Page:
Sexually Harassed Victim Unable to Sue Individual Supervisors for Retaliation/Wrongful Termination « Law Offices of Timothy Bowles | Top Employment Law Firm in Los Angeles

Sexually Harassed Victim Unable to Sue Individual Supervisors for Retaliation/Wrongful Termination

Sexually Harassed Victim Unable to Sue Individual Supervisors for Retaliation/Wrongful Termination

A recent California federal court ruling confirmed that company supervisors are not individually liable for retaliatory acts.  Sarmas v. County of Stanislaus, et al. October 26, 2009 Westlaw 3489425 (Eastern District California).

According to Stanislaus County’s Sheriff’s Department (Department) employee Valine Sarmas, Sheriff Christianson’s sergeant Pedro Beltran sexually harassed her on two incidents in September and October 2008 during which he made unwelcome physical advances, insisted she drive him to a strip club, kissed, bit and groped her in her car, and showed her cell phone videos of him having sex with another coworker.  Days after the September incident, Sarmas learned a Department lieutenant was aware of Beltran’s conduct and was investigating the matter further. Beltran himself then contacted Sarmas, voicing his concern that he would be fired and asking Sarmas what she intended to say in the investigation.  She responded she would tell the truth.

On January 20, 2009, Sarmas called 911 for assistance when a man came to her front door, verbally harassed her and her friends, and made various threats.  The police arrested that suspect.  On February 2, 2009, the Department’s Internal Affairs informed Sarmas she was being investigated on rumors that the man arrested at her home in January was a gang member and her boyfriend.  Then on March 2, 2009, the Department fired Sarmas despite having given her an excellent performance evaluation the week before.  The reason for her termination was “administrative decision.”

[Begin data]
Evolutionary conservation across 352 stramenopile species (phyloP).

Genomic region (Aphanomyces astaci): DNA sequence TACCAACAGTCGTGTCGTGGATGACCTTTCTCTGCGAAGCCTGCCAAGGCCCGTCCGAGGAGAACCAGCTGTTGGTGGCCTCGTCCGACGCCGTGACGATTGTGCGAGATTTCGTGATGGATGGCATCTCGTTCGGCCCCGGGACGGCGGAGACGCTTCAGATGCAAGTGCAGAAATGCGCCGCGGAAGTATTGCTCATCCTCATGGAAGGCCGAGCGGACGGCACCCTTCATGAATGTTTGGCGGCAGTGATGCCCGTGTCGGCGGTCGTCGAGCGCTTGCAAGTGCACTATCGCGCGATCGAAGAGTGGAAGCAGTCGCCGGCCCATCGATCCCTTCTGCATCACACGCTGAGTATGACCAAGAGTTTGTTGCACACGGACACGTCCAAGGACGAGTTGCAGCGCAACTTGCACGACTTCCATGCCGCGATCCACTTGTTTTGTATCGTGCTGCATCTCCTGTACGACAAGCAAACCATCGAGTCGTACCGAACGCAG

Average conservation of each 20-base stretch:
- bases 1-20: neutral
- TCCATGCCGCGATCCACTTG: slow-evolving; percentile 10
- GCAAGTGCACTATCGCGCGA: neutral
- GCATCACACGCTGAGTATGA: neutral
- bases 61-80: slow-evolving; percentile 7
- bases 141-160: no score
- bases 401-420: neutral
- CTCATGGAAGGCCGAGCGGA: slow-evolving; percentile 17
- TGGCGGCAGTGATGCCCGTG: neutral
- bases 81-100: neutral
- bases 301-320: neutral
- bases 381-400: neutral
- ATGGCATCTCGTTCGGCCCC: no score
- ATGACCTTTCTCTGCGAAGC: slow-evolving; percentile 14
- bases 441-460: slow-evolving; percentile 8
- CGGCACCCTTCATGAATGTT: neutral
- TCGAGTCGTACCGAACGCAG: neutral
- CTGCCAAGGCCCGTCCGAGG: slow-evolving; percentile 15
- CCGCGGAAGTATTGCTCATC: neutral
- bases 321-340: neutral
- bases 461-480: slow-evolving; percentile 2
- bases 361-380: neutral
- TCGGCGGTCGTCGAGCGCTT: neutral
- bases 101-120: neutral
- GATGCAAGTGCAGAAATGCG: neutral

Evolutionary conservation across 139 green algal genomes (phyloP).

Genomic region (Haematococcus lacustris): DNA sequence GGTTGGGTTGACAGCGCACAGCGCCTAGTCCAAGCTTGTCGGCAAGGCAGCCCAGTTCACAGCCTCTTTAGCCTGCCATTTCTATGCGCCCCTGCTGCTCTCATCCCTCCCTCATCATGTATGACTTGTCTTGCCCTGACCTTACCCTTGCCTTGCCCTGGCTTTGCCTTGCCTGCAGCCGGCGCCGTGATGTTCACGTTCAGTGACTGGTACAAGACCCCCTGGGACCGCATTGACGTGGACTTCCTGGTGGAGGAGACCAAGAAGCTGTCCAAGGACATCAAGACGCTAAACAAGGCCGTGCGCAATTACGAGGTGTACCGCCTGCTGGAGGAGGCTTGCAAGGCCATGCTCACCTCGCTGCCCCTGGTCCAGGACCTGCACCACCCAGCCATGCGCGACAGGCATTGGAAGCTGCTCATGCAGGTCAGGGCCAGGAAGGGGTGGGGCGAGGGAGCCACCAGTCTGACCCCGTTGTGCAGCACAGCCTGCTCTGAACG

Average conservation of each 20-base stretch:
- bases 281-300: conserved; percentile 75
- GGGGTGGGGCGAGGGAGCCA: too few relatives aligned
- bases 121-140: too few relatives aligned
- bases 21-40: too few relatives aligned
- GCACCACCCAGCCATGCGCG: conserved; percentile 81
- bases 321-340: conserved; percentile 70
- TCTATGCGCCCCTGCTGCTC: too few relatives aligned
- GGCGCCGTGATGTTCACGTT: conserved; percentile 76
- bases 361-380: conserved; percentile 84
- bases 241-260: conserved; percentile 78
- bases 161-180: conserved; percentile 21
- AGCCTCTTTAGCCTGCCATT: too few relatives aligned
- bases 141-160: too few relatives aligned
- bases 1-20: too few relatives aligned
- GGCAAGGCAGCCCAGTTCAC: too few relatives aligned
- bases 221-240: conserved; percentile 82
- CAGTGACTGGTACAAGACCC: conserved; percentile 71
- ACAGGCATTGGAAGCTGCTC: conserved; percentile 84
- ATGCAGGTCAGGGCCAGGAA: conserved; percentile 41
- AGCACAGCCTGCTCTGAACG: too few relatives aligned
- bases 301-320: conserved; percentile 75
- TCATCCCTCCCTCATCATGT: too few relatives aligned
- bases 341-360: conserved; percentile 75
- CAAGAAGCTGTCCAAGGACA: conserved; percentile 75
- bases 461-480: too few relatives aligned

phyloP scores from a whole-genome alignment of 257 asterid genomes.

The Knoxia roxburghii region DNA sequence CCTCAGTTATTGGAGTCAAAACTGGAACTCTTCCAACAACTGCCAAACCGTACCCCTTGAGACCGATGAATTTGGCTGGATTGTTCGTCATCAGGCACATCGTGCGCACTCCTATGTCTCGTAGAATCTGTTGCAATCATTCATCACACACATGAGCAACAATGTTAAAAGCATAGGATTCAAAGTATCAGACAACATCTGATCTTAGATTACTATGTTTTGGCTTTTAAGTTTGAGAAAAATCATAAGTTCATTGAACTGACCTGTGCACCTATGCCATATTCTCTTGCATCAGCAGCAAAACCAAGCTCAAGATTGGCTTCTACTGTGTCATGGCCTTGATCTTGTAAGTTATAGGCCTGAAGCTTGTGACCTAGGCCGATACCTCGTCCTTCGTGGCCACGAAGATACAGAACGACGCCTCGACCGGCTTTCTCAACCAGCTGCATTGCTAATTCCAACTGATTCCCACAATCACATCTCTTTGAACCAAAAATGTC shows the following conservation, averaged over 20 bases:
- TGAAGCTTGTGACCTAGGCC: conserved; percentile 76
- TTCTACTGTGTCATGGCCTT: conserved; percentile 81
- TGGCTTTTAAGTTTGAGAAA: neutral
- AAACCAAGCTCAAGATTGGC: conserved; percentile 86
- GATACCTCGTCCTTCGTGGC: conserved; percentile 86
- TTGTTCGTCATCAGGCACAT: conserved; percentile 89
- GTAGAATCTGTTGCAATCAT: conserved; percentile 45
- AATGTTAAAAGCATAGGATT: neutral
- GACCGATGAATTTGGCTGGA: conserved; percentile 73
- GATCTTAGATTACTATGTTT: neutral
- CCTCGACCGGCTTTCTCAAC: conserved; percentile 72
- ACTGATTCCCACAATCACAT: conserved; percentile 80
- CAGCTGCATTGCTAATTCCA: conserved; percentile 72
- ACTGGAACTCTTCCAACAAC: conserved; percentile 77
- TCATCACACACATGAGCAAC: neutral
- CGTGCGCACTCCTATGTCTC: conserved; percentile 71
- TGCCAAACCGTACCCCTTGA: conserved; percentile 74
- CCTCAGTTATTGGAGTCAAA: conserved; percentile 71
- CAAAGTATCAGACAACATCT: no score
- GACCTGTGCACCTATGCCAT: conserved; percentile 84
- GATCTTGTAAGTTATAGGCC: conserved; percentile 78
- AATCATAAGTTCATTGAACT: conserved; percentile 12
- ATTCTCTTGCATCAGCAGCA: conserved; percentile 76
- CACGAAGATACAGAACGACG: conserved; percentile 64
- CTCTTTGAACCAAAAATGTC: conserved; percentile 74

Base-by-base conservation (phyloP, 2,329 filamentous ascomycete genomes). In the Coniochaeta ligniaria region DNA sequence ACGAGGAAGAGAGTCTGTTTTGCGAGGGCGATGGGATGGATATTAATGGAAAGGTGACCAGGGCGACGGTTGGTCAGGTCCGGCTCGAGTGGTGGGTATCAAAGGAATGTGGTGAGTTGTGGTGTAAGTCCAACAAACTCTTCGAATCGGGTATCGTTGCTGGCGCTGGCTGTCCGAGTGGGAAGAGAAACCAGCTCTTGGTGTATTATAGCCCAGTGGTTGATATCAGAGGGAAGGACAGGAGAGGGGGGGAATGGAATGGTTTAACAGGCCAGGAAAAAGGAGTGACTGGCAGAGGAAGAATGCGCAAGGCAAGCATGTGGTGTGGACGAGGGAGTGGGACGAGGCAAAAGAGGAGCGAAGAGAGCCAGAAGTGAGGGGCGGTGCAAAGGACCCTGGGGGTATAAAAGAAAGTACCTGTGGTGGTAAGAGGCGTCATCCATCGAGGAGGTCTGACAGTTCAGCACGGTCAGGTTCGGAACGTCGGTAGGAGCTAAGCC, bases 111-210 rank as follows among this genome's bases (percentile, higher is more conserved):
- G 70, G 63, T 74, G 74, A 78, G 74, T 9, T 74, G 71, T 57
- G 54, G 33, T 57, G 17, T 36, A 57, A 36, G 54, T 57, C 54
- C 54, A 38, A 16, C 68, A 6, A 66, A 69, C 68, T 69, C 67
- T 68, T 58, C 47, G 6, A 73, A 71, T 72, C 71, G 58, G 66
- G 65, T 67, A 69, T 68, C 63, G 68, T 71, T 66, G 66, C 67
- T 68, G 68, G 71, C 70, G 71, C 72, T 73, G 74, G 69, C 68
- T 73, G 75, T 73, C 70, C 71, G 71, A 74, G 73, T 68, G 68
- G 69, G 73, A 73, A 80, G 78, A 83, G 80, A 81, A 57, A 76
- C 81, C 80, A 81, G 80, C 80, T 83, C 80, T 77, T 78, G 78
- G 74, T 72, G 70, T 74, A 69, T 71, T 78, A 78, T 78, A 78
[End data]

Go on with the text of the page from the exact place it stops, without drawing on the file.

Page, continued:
Sarmas’s lawsuit for violations of the California Fair Employment and Housing Act (FEHA) alleged that her termination was “retaliation for bringing Beltran’s conduct towards her to the attention of Internal Affairs and Sheriff’s Department command staff.”

The individual defendants, Sheriff Christianson and Sergeant Beltran filed a motion to dismiss the retaliation cause of action, contending that as a matter of law Sarmas was unable to sue them as supervisors for retaliation/wrongful termination under California law.  The district court agreed, ruling that Stanislaus County (Sarma’s employer) was the only proper retaliation defendant as settled by the California Supreme Court’s ruling in Jones v. Lodge at Torrey Pines Partnership (2008) 42 California Reports 4th 1158.

Disagreeing with two appellate court cases and a federal Ninth Circuit case to the contrary, the Jones court had ruled that only an employer can be liable under FEHA for firing someone in retaliation and not individual supervisors.

In a footnote of its Jones ruling, however, the Court stated it was only addressing alleged retaliation by firing, demotion or other major deprivation of benefits.  It left open whether a supervisor might be personally liable for retaliating against an employee by harassing that individual.  One or more future decisions may deal with that issue.

If you have any questions, please contact me or any of our other employment law attorneys.   Best,  Cindy Bamforth